The relative importance of nitric oxide and nitric oxide-independent mechanisms in acetylcholine-evoked dilatation of the rat mesenteric bed.
Parsons SJ., Hill A., Waldron GJ., Plane F., Garland CJ.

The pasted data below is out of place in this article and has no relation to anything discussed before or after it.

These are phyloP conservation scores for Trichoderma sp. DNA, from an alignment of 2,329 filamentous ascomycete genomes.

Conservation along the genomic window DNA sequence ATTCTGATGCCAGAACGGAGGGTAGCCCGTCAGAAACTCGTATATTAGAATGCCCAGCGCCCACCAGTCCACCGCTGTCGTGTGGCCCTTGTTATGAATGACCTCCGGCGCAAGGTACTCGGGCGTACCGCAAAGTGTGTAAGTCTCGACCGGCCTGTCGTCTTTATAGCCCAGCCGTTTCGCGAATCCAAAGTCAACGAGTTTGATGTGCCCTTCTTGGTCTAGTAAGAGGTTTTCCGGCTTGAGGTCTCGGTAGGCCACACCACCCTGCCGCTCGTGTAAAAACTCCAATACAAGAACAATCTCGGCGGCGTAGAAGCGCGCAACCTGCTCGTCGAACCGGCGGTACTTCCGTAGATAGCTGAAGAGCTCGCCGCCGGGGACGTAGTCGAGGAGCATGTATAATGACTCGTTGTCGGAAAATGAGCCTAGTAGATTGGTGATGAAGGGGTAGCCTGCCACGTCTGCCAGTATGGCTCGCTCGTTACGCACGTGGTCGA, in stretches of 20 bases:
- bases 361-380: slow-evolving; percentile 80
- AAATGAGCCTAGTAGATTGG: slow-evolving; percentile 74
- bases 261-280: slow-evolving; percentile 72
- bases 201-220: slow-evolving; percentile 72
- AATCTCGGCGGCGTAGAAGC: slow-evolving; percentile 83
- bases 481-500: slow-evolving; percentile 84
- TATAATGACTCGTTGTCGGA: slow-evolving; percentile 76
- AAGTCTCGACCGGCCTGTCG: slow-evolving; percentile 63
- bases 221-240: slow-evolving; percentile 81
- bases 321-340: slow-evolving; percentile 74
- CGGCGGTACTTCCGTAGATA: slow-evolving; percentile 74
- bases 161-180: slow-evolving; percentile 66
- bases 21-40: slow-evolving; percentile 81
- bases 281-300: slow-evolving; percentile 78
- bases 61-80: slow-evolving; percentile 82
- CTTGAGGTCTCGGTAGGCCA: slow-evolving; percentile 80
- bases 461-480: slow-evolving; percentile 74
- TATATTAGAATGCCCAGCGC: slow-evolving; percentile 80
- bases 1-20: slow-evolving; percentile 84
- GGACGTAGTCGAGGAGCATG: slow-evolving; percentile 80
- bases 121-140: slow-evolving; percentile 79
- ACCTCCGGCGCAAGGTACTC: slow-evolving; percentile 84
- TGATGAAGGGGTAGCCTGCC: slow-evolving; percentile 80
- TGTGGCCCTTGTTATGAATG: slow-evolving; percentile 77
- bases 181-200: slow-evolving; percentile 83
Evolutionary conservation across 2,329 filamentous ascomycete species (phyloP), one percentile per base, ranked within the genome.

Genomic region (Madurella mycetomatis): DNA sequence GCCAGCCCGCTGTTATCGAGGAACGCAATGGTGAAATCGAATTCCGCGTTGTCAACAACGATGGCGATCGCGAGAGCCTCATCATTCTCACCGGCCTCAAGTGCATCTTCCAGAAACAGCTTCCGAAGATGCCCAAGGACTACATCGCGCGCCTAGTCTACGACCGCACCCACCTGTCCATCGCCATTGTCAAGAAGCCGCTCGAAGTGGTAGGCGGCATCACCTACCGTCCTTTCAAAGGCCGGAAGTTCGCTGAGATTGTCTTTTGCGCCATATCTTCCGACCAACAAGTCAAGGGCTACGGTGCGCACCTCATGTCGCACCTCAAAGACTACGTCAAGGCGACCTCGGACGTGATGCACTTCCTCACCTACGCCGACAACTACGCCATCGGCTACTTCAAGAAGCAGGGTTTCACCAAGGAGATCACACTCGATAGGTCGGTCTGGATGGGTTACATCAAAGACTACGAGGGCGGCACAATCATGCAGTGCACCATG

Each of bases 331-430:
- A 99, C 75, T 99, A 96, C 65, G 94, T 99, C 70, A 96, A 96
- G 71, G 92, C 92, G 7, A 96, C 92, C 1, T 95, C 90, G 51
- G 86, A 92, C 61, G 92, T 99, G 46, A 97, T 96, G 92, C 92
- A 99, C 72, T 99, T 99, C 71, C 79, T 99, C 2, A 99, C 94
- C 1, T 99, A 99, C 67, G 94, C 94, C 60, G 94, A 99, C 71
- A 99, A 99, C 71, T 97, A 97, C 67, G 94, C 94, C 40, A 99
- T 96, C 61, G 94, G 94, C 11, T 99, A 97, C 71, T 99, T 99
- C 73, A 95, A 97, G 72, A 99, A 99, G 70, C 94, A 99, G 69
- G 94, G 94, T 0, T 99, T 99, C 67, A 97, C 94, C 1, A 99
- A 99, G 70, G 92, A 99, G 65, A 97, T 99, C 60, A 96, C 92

1. The relative contribution of nitric oxide (NO) to acetylcholine-induced smooth muscle relaxation was investigated in the rat perfused mesenteric vasculature and in isolated segments of second, third and fourth order arterial branches. 2. The EC50 values and maximal relaxation to acetylcholine were not significantly different in the sequential arterial branches, being approximately 0.05 microM and 85%, respectively. 3. The NO synthase inhibitor L-NG-nitro-L-arginine methyl ester (L-NAME; 100 microM) reduced acetylcholine-evoked endothelium-dependent dilatation and relaxation in the perfused mesenteric bed and in isolated arterial segments. The maximum response to acetylcholine in both preparations was reduced by between 35% to 40% while the EC50 values were increased by 5-6 fold. L-NAME had no effect on basal smooth muscle tone in either case. 4. In contrast, endothelium-dependent dilatation of the perfused mesenteric bed evoked by A23187 (0.002-20 nmol), was unaffected by exposure to L-NAME. The EC50 values and maximal responses elicited by A23187 (20 nmol) before and after exposure to L-NAME were 0.96 +/- 0.5 nmol and 67.0 +/- 7.0% (n = 4), and 0.7 +/- 0.4 nmol and 70.0 +/- 5.0% (n = 4; P > 0.01), respectively. 5. Perfusion of the isolated mesenteric bed with raised K(+)-Krebs buffer (25 mM) had no effect on basal tone, but reduced the amplitude of both acetylcholine- and A23187-evoked dilatation. The maximum responses to acetylcholine (2 micromol) and A23187 (20 nmol) were reduced from 67.5 +/- 7.3% and 65.4+/-8.2% to 18.9 +/-11.0% (n=5; P<0.01) and 13.5 +/-12.0% (n=4; P<0.01), respectively.6. Exposure of the mesenteric bed to L-NAME in the presence of raised K+-Krebs further reduced the maximal response elicited by acetylcholine to only 8.9 +/- 2.8% (n =4; P< 0.01).7. These results indicate that acetylcholine-evoked vasodilatation of the rat mesenteric vasculature is mediated by both NO-dependent and -independent mechanisms. The relative contribution made by these mechanisms does not appear to differ in sequential branches of the mesenteric artery. In contrast,A23187-evoked vasodilatation appears to be mediated predominantly by a NO-independent mechanism which is sensitive to increases in the extracellular potassium concentration and may reflect the action of endothelium-derived hyperpolarizing factor (EDHF).